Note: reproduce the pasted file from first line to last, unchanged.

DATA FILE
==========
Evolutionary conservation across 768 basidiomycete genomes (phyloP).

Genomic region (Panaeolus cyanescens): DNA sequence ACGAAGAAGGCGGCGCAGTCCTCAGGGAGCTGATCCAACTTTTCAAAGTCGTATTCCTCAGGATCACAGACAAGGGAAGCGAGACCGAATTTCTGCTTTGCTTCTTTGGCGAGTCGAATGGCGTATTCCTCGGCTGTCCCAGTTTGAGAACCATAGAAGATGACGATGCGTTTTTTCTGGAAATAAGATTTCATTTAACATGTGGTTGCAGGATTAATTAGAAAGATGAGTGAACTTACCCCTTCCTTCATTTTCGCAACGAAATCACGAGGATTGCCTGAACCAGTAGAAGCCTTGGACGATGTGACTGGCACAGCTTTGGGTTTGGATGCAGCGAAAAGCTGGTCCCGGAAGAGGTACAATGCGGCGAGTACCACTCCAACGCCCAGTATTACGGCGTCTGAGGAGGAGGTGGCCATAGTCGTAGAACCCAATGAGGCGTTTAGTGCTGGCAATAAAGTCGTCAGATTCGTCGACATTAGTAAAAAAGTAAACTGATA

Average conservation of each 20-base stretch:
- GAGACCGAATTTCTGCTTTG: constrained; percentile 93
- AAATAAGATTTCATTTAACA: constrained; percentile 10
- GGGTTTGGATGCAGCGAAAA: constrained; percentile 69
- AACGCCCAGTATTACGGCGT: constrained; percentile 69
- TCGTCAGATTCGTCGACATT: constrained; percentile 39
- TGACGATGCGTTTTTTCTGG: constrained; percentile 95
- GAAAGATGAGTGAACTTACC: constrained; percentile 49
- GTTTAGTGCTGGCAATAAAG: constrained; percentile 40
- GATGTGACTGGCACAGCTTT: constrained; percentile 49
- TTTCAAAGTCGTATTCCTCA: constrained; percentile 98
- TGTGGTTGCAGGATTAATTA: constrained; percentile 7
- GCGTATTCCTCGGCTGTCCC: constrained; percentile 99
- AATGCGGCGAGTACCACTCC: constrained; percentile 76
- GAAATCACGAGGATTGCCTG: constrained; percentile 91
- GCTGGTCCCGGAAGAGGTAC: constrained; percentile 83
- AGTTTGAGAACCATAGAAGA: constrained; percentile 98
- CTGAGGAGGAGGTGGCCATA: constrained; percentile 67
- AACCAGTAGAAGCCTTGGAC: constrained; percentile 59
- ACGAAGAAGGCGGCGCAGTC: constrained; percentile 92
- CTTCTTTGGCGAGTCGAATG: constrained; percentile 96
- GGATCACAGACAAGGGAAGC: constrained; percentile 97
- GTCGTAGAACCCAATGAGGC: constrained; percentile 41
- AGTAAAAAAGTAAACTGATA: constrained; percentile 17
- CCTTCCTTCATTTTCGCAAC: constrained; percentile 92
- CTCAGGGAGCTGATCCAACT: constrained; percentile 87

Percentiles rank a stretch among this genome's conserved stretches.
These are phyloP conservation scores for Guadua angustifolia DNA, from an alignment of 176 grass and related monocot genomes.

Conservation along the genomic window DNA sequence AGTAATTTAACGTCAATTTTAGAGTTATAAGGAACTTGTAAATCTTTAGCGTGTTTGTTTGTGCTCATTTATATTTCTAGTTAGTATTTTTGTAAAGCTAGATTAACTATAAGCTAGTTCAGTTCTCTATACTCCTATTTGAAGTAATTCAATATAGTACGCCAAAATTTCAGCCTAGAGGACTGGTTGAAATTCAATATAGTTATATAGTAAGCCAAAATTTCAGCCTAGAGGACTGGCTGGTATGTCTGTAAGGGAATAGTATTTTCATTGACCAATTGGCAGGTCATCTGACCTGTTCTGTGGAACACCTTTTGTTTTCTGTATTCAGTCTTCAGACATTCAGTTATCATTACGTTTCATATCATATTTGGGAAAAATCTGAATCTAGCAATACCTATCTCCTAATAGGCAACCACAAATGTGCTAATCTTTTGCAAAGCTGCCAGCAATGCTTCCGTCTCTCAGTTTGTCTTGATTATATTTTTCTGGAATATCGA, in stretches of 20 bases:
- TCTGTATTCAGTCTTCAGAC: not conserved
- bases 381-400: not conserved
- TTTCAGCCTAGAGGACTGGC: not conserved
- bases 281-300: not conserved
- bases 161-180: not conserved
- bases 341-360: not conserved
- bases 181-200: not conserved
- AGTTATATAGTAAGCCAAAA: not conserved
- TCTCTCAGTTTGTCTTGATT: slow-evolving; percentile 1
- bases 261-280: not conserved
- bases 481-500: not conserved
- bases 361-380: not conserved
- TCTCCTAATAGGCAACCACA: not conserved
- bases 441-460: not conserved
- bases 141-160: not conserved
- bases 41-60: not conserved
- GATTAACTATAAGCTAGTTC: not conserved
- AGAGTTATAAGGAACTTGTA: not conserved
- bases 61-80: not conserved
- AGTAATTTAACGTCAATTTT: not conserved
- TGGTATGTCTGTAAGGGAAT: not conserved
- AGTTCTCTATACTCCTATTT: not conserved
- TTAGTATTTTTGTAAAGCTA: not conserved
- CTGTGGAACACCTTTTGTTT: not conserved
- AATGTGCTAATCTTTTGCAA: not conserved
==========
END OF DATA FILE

Evolutionary conservation across 768 basidiomycete genomes (phyloP).

Genomic region (Panaeolus cyanescens): DNA sequence ACGAAGAAGGCGGCGCAGTCCTCAGGGAGCTGATCCAACTTTTCAAAGTCGTATTCCTCAGGATCACAGACAAGGGAAGCGAGACCGAATTTCTGCTTTGCTTCTTTGGCGAGTCGAATGGCGTATTCCTCGGCTGTCCCAGTTTGAGAACCATAGAAGATGACGATGCGTTTTTTCTGGAAATAAGATTTCATTTAACATGTGGTTGCAGGATTAATTAGAAAGATGAGTGAACTTACCCCTTCCTTCATTTTCGCAACGAAATCACGAGGATTGCCTGAACCAGTAGAAGCCTTGGACGATGTGACTGGCACAGCTTTGGGTTTGGATGCAGCGAAAAGCTGGTCCCGGAAGAGGTACAATGCGGCGAGTACCACTCCAACGCCCAGTATTACGGCGTCTGAGGAGGAGGTGGCCATAGTCGTAGAACCCAATGAGGCGTTTAGTGCTGGCAATAAAGTCGTCAGATTCGTCGACATTAGTAAAAAAGTAAACTGATA

Average conservation of each 20-base stretch:
- GAGACCGAATTTCTGCTTTG: constrained; percentile 93
- AAATAAGATTTCATTTAACA: constrained; percentile 10
- GGGTTTGGATGCAGCGAAAA: constrained; percentile 69
- AACGCCCAGTATTACGGCGT: constrained; percentile 69
- TCGTCAGATTCGTCGACATT: constrained; percentile 39
- TGACGATGCGTTTTTTCTGG: constrained; percentile 95
- GAAAGATGAGTGAACTTACC: constrained; percentile 49
- GTTTAGTGCTGGCAATAAAG: constrained; percentile 40
- GATGTGACTGGCACAGCTTT: constrained; percentile 49
- TTTCAAAGTCGTATTCCTCA: constrained; percentile 98
- TGTGGTTGCAGGATTAATTA: constrained; percentile 7
- GCGTATTCCTCGGCTGTCCC: constrained; percentile 99
- AATGCGGCGAGTACCACTCC: constrained; percentile 76
- GAAATCACGAGGATTGCCTG: constrained; percentile 91
- GCTGGTCCCGGAAGAGGTAC: constrained; percentile 83
- AGTTTGAGAACCATAGAAGA: constrained; percentile 98
- CTGAGGAGGAGGTGGCCATA: constrained; percentile 67
- AACCAGTAGAAGCCTTGGAC: constrained; percentile 59
- ACGAAGAAGGCGGCGCAGTC: constrained; percentile 92
- CTTCTTTGGCGAGTCGAATG: constrained; percentile 96
- GGATCACAGACAAGGGAAGC: constrained; percentile 97
- GTCGTAGAACCCAATGAGGC: constrained; percentile 41
- AGTAAAAAAGTAAACTGATA: constrained; percentile 17
- CCTTCCTTCATTTTCGCAAC: constrained; percentile 92
- CTCAGGGAGCTGATCCAACT: constrained; percentile 87

Percentiles rank a stretch among this genome's conserved stretches.
These are phyloP conservation scores for Guadua angustifolia DNA, from an alignment of 176 grass and related monocot genomes.

Conservation along the genomic window DNA sequence AGTAATTTAACGTCAATTTTAGAGTTATAAGGAACTTGTAAATCTTTAGCGTGTTTGTTTGTGCTCATTTATATTTCTAGTTAGTATTTTTGTAAAGCTAGATTAACTATAAGCTAGTTCAGTTCTCTATACTCCTATTTGAAGTAATTCAATATAGTACGCCAAAATTTCAGCCTAGAGGACTGGTTGAAATTCAATATAGTTATATAGTAAGCCAAAATTTCAGCCTAGAGGACTGGCTGGTATGTCTGTAAGGGAATAGTATTTTCATTGACCAATTGGCAGGTCATCTGACCTGTTCTGTGGAACACCTTTTGTTTTCTGTATTCAGTCTTCAGACATTCAGTTATCATTACGTTTCATATCATATTTGGGAAAAATCTGAATCTAGCAATACCTATCTCCTAATAGGCAACCACAAATGTGCTAATCTTTTGCAAAGCTGCCAGCAATGCTTCCGTCTCTCAGTTTGTCTTGATTATATTTTTCTGGAATATCGA, in stretches of 20 bases:
- TCTGTATTCAGTCTTCAGAC: not conserved
- bases 381-400: not conserved
- TTTCAGCCTAGAGGACTGGC: not conserved
- bases 281-300: not conserved
- bases 161-180: not conserved
- bases 341-360: not conserved
- bases 181-200: not conserved
- AGTTATATAGTAAGCCAAAA: not conserved
- TCTCTCAGTTTGTCTTGATT: slow-evolving; percentile 1
- bases 261-280: not conserved
- bases 481-500: not conserved
- bases 361-380: not conserved
- TCTCCTAATAGGCAACCACA: not conserved
- bases 441-460: not conserved
- bases 141-160: not conserved
- bases 41-60: not conserved
- GATTAACTATAAGCTAGTTC: not conserved
- AGAGTTATAAGGAACTTGTA: not conserved
- bases 61-80: not conserved
- AGTAATTTAACGTCAATTTT: not conserved
- TGGTATGTCTGTAAGGGAAT: not conserved
- AGTTCTCTATACTCCTATTT: not conserved
- TTAGTATTTTTGTAAAGCTA: not conserved
- CTGTGGAACACCTTTTGTTT: not conserved
- AATGTGCTAATCTTTTGCAA: not conserved